The British holding company of Telefónica paid a dividend of 4,000 million after the merger of O2

Telefónica has given new details about the financial operation around the merger of O2 with Virgin Media, the largest in its history. Its British holding company, Telefónica O2 Holdings Limited (formerly Telefónica Europe), approved at the end of 2020 the payment of dividends for an amount of 4,070 million pounds (about 4,735 million euros), compared to a remuneration of 550 million in the same period from the previous year.

In its annual account report, the company, wholly owned by Telefónica, indicates that it paid an interim dividend of 570 million pounds in cash during 2020, deferring the payment of the remaining 3,500 million. In this sense, Telefónica O2 Holdings explains that those 3,500 million pounds (about 4,070 million euros) were paid on June 1 of this year, after the closing of the merger of O2 and Virgin Media, through a dividend from the subsidiary O2 Holdings Limited.

Within this movement, Telefónica O2 Holdings also explains that its net assets at the end of 2020 stood at 5,861 million pounds (about 6,821 million euros), compared to 9,462 million on the same date the previous year. That is, it undertook an adjustment of 38%.

The operator recalls the agreement between Telefónica and Liberty Global to merge their respective subsidiaries in the United Kingdom, to create a joint venture distributed at 50%. Telefónica O2 Holdings explains that it fully subscribed the capital increase of O2 Holdings, in consideration for the shares of VMED O2 UK Limited, a holding company created for the joint venture. Liberty did the same with Virgin Media Group.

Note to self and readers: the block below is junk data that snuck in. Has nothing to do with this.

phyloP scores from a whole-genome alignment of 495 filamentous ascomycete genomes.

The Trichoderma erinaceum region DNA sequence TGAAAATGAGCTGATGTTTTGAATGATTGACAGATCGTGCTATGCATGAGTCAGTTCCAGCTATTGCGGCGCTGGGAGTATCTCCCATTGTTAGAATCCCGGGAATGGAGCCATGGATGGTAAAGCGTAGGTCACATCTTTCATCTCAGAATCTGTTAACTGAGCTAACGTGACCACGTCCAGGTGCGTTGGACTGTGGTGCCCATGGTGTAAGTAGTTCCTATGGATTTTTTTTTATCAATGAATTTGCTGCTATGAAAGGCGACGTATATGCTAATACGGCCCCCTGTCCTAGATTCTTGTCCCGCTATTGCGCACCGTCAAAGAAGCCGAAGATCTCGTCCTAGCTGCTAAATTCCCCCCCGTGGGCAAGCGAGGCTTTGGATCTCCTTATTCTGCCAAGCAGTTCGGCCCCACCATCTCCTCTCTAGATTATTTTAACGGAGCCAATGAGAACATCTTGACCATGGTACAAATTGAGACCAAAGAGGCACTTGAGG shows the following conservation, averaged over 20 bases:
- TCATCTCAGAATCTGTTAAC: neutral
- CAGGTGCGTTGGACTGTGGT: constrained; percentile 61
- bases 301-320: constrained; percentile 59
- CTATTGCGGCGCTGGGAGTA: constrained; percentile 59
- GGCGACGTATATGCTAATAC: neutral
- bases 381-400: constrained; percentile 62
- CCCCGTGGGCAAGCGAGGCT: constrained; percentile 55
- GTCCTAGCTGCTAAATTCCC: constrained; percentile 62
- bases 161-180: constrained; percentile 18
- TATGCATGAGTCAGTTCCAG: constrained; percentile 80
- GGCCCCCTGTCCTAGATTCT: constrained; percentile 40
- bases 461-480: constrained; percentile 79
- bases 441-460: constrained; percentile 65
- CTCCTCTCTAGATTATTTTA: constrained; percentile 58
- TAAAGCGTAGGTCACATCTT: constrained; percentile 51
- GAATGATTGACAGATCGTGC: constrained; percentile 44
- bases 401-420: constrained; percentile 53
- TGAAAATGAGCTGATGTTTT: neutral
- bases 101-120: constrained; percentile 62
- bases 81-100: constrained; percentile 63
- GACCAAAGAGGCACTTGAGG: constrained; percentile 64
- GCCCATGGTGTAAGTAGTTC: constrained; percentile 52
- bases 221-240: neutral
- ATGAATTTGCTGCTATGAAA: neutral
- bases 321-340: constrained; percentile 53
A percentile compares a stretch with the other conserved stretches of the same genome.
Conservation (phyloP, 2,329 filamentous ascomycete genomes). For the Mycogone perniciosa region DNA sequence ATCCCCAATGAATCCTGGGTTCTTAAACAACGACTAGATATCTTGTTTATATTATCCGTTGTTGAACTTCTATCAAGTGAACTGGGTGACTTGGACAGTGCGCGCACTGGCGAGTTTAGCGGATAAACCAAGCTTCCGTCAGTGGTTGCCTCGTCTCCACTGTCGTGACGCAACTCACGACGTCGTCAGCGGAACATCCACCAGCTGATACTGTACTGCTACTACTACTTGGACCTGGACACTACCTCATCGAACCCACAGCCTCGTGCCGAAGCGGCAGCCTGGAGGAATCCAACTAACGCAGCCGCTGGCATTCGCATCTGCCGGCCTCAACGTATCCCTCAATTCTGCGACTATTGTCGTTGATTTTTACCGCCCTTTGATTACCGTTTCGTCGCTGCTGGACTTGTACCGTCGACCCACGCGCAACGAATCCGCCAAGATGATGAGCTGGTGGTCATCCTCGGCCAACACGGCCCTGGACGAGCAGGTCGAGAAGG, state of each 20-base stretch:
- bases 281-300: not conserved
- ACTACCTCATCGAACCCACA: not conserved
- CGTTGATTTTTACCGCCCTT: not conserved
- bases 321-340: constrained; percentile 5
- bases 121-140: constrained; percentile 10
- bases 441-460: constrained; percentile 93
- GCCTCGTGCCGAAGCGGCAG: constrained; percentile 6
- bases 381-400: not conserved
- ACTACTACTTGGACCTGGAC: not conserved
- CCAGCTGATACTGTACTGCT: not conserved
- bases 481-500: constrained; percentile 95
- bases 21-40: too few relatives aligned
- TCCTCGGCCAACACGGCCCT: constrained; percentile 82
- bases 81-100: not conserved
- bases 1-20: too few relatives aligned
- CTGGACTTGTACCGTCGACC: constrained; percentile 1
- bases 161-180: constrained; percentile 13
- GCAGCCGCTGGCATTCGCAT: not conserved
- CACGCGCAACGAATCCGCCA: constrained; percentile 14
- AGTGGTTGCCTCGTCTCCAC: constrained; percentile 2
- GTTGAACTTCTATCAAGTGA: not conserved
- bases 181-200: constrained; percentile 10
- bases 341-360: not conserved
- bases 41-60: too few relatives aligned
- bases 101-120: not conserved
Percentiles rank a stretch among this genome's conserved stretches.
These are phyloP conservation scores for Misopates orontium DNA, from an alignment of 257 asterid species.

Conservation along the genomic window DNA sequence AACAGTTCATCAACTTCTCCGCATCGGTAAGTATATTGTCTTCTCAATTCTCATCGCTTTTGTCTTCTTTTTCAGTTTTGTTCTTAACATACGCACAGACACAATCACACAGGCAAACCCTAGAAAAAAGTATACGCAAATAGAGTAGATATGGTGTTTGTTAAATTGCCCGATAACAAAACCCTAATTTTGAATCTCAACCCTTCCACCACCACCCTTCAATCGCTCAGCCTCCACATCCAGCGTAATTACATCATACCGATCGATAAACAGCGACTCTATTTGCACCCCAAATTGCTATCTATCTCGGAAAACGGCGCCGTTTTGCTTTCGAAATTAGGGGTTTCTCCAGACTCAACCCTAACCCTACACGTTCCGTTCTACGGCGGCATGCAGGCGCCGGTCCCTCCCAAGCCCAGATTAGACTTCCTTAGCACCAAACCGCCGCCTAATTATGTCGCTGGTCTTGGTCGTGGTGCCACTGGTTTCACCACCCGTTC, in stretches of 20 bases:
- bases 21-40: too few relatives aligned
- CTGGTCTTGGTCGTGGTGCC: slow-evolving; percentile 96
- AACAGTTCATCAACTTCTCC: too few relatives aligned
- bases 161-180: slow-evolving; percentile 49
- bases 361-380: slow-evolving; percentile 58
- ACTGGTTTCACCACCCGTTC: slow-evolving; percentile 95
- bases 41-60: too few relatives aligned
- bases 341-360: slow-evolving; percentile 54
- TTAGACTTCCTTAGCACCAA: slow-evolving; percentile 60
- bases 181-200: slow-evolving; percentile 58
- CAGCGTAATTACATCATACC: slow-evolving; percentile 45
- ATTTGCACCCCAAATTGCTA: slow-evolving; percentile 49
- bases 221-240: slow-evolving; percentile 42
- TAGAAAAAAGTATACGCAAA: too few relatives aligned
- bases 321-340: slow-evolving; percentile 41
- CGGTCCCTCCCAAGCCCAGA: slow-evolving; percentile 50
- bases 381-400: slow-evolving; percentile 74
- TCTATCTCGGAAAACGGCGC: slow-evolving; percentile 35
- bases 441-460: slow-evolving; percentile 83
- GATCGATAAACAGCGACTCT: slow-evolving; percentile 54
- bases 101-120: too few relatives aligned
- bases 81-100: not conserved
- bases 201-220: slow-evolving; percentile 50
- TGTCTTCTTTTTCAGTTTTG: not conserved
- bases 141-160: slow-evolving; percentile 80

Capital

In this sense, the holding company points out that, on May 26, it subscribed 1.41 million ordinary shares of O2 Holdings Limited for a value of 1,412 million pounds (almost 1,642 million euros). Two days later, Telefónica O2 Holdings received a dividend from O2 Holdings of 354 million pounds.

In general terms, within the Virgin Media and O2 merger agreement, Telefónica agreed to receive about 5.7 billion pounds, in addition to controlling 50% of the capital of the new company, initially valued at about 35.8 billion. Liberty would receive 1,400 million.

With the transaction, the Spanish operator calculated a debt reduction between 6,300 and 6,600 million euros. With this merger, together with the sale of the Telxius towers to American Tower, and other minor operations, Telefónica has reduced its debt to 26.2 billion at the end of the first half.

The holding also renewed the members of its board of directors. Thus, after the resignation as directors of Patricia Cobián, appointed CFO of the new Virgin Media O2, and Mark Evans, former CEO of O2 and now head of Strategy for Telefónica itself, the holding named Luis Ángel Prendes as directors, Thomas Peter De Albuquerque and Guillermo Martínez Maside.

Business risks

In its annual report, Telefónica O2 Holdings also refers to the current risks for the operator’s businesses. Among those that have increased, the geopolitical risks due to the impacts of the pandemic and Brexit stand out, and those linked to regulation, due to the increase in complexity and interventions by the authorities.

Among the risks that have stabilized, the company points out those related to the strategy and business model, financial and liquidity, networks and systems, as well as those related to cybersecurity. Among the risks that have been reduced is that related to the client, and cites as examples the best evaluation of the customer experience (NPS) and the positive evaluation of its networks made by the regulator Ofcom.

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